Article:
Friday, November 05, 2010

We Don't Know What We Don't Know

Since the name of this blog is "Basketball Predictions" I do a lot of predicting of the future. Inevitably, anybody making projections about the future is going to be wrong from time to time. If any of us could always predict the future we'd either be in Vegas making billions like Biff from Back to the Future Part II or we'd be helping the government find Osama Bin Laden.

When bad predictions are made, it often leads to fun at the predictor's expense. And one prediction spinning around the internet today is this one from political analyst Stuart Rothenberg in April, 2009. The article looks hilarious now in the wake of Tuesday's elections, but that's not why I'm linking to it. Not only do we all make bad predictions, but Rothenberg's analysis wasn't much different from everybody else's at that time.

The reason I'm linking to Rothenberg's article is because it demonstrates the exact opposite of the demeanor that I try to take here. The fact is that we don't know what we don't know, and we all tend to be far too confident in our predictions. Here are two choice quotes of Rothenberg doing the exact opposite;

[The idea that Republicans can win back Congress in 2010] is lunacy and ought to be put to rest immediately. None of the three actually predicted that Republicans would gain the 40 seats that they need for a majority, but all three held out hope that that’s possible. It isn’t.

...and the chance of Republicans winning control of either chamber in the 2010 midterm elections is zero. Not “close to zero.” Not “slight” or “small.” Zero.

What Rothenberg is doing here is not just stating an opinion about what will happen, but ridiculing those who dare disagree. And that's where he crosses the line. He may be absolutely positively sure that something will happen, but is it really impossible for him to be wrong? In his case, was it really impossible to believe that a series of events could lead up to a big wave election? I could come up with one simple possibility - a huge Barack Obama scandal akin to Watergate. That's not what happened, of course, but how could anybody have been so certain it wouldn't happen a year and a half ago? Scandals can happen to anyone at any time.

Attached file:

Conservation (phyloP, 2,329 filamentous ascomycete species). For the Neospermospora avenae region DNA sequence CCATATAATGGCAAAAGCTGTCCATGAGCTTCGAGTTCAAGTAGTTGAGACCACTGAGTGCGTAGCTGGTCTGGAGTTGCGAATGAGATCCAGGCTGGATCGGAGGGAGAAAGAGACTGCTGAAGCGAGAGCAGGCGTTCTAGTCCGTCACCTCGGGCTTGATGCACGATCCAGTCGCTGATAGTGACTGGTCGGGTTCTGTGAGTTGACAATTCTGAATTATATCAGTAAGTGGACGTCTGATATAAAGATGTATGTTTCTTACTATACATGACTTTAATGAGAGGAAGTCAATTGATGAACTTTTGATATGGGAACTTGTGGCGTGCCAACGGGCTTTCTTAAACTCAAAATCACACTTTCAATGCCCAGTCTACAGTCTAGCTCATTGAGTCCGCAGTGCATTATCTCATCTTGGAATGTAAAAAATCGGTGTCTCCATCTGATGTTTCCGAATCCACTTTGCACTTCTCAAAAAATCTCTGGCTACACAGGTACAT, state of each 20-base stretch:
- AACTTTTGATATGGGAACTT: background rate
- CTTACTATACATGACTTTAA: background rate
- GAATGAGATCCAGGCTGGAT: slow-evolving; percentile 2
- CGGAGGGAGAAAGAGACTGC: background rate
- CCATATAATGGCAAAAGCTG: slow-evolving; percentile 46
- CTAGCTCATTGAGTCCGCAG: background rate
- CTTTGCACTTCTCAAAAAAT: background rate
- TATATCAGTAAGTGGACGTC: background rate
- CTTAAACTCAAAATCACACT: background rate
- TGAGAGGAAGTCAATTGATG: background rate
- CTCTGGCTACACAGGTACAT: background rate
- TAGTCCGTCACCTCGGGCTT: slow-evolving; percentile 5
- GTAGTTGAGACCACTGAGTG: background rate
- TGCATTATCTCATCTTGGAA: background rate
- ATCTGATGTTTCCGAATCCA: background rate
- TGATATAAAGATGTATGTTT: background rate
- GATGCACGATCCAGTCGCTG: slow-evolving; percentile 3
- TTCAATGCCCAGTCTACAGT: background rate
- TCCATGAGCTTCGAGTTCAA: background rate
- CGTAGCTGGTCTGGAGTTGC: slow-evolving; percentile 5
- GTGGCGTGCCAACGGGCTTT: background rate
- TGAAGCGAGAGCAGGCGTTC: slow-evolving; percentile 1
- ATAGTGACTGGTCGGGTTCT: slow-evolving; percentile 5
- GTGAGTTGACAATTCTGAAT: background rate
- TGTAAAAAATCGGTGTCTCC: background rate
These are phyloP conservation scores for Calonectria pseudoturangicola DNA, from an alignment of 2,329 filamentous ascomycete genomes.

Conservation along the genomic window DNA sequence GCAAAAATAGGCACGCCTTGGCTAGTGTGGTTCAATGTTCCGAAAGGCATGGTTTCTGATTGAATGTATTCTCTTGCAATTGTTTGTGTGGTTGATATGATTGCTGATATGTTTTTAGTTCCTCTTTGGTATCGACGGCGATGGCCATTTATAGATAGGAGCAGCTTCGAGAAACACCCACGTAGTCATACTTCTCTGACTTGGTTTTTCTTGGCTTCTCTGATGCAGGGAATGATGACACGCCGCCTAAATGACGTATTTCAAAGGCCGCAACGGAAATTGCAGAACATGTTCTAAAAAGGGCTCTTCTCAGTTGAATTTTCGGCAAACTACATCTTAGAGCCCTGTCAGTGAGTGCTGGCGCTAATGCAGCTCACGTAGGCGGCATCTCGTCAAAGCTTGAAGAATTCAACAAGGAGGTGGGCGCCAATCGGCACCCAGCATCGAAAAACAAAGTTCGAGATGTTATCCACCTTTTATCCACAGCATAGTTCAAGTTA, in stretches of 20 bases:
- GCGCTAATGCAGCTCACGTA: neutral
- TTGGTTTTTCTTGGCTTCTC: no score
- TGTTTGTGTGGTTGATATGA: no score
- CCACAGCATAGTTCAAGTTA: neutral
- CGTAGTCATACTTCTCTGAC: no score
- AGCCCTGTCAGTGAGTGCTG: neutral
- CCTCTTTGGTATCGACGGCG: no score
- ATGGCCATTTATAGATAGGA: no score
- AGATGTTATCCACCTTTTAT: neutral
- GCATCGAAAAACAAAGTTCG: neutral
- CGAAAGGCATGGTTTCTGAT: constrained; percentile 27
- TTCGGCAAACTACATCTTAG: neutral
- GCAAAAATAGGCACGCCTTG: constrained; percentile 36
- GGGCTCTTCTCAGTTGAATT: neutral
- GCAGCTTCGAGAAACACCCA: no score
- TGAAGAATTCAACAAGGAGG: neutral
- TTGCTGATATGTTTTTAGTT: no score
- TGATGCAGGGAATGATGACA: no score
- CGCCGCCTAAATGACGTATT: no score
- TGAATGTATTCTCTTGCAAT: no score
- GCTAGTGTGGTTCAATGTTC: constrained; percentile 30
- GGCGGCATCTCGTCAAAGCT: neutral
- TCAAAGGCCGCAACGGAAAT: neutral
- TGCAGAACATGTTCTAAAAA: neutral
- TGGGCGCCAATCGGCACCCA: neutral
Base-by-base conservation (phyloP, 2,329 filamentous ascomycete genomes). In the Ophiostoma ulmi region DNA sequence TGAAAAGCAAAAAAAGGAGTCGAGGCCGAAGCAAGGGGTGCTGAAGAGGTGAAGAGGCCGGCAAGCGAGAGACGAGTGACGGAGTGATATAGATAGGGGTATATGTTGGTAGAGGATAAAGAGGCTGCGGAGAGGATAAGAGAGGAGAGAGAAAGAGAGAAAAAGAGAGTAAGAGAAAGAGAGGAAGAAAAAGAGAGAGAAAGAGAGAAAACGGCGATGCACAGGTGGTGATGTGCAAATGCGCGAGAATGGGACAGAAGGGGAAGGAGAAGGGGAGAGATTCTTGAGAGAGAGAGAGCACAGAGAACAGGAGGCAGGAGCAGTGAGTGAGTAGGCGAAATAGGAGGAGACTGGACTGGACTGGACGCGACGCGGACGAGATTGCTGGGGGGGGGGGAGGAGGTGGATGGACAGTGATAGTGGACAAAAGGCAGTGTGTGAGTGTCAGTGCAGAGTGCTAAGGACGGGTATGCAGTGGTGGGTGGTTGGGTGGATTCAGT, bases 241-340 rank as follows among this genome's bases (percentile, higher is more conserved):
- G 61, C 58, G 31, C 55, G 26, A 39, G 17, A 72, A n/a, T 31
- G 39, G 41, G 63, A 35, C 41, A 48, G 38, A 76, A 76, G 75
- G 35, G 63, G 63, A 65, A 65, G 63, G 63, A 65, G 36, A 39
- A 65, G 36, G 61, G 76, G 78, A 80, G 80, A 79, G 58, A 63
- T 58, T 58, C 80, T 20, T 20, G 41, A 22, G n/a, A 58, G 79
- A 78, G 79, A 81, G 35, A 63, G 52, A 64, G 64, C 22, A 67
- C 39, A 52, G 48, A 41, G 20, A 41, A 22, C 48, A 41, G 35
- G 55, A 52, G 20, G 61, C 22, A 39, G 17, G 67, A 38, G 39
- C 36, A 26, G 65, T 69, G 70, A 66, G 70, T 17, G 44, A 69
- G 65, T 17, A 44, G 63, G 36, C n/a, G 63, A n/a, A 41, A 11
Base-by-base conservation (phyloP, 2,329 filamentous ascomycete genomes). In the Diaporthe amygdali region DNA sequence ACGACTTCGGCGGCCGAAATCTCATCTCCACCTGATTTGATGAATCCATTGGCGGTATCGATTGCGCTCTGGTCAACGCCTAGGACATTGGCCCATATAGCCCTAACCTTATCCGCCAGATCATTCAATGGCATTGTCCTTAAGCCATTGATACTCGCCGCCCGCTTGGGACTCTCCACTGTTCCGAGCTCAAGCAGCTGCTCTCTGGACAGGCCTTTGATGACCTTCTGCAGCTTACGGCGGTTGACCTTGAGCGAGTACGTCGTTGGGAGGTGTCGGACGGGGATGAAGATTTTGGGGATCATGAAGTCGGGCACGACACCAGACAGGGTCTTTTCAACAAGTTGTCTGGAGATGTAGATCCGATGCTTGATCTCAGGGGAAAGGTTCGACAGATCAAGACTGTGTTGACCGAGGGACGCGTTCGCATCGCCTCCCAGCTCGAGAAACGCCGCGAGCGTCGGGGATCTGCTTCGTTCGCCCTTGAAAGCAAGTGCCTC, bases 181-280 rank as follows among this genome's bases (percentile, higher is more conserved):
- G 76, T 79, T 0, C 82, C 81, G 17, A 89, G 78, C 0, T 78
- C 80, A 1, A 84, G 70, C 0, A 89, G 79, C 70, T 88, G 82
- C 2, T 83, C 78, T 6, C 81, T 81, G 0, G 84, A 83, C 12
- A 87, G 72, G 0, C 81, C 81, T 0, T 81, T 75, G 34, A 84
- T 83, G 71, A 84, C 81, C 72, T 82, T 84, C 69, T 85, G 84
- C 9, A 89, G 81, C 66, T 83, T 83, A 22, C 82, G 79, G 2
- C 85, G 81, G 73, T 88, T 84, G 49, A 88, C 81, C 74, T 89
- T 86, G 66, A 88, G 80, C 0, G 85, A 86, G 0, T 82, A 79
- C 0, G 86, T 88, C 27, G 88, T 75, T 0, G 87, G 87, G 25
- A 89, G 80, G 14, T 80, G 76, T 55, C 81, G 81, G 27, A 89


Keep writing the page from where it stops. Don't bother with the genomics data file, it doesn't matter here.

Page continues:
Bringing this back to college basketball, this reinforces why I'm so cautious about making firm predictions. I will constantly tell you which teams I think will make the NCAA Tournament, and I'll tell you why, but I don't say a team absolutely positively can't make the Tournament until that's really so. And that earns me a lot of grief, because "bracketology" is a field that lends itself to extreme projections. We are told by ESPN that teams are "locks" to make or miss the NCAA Tournament that end up proving false the predictor of their fate. I try very hard not to make that mistake.

Every year, with my first bracket projection after January 15th, I begin featuring what I call the "full bubble", where I include every team with any possible chance of making the Tournament. I then eliminate teams in each new bracket. In all of the years I've done this I have never once eliminated a team and then had that team get back into the bracket or into the Tournament as an at-large. Yet while I'm proud of this, it leads to attacks from readers. I'm told that I'm an idiot wasting time by listing teams in the "Still alive, but pretty much need a miracle" category. Yet sometimes those teams do make big turnarounds. A good example was in 2007-08, when Kentucky started the season 7-9 with losses to Gardner Webb and San Diego, and weren't even too near the RPI Top 100 when I was listing them as a team still alive. They then proceeded to go 11-2 the rest of the regular season and snuck into the NCAA Tournament with an 11 seed.

I don't intend this post to sound whiny about the complaints I get. I know that it's what I get for running a blog. But I think that this sort of thinking has applications to all parts of life, as Stuart Rothenberg has probably learned the past couple of days. We are all free to make predictions, but we need to be humble and recognize the uncertainty inherent in predicting the future. Just because somebody disagrees with you doesn't mean that they're stupid and ignorant and worthy of ridicule.

A lot of things are possible that we don't think are possible. We just don't always know what we don't know.

No comments: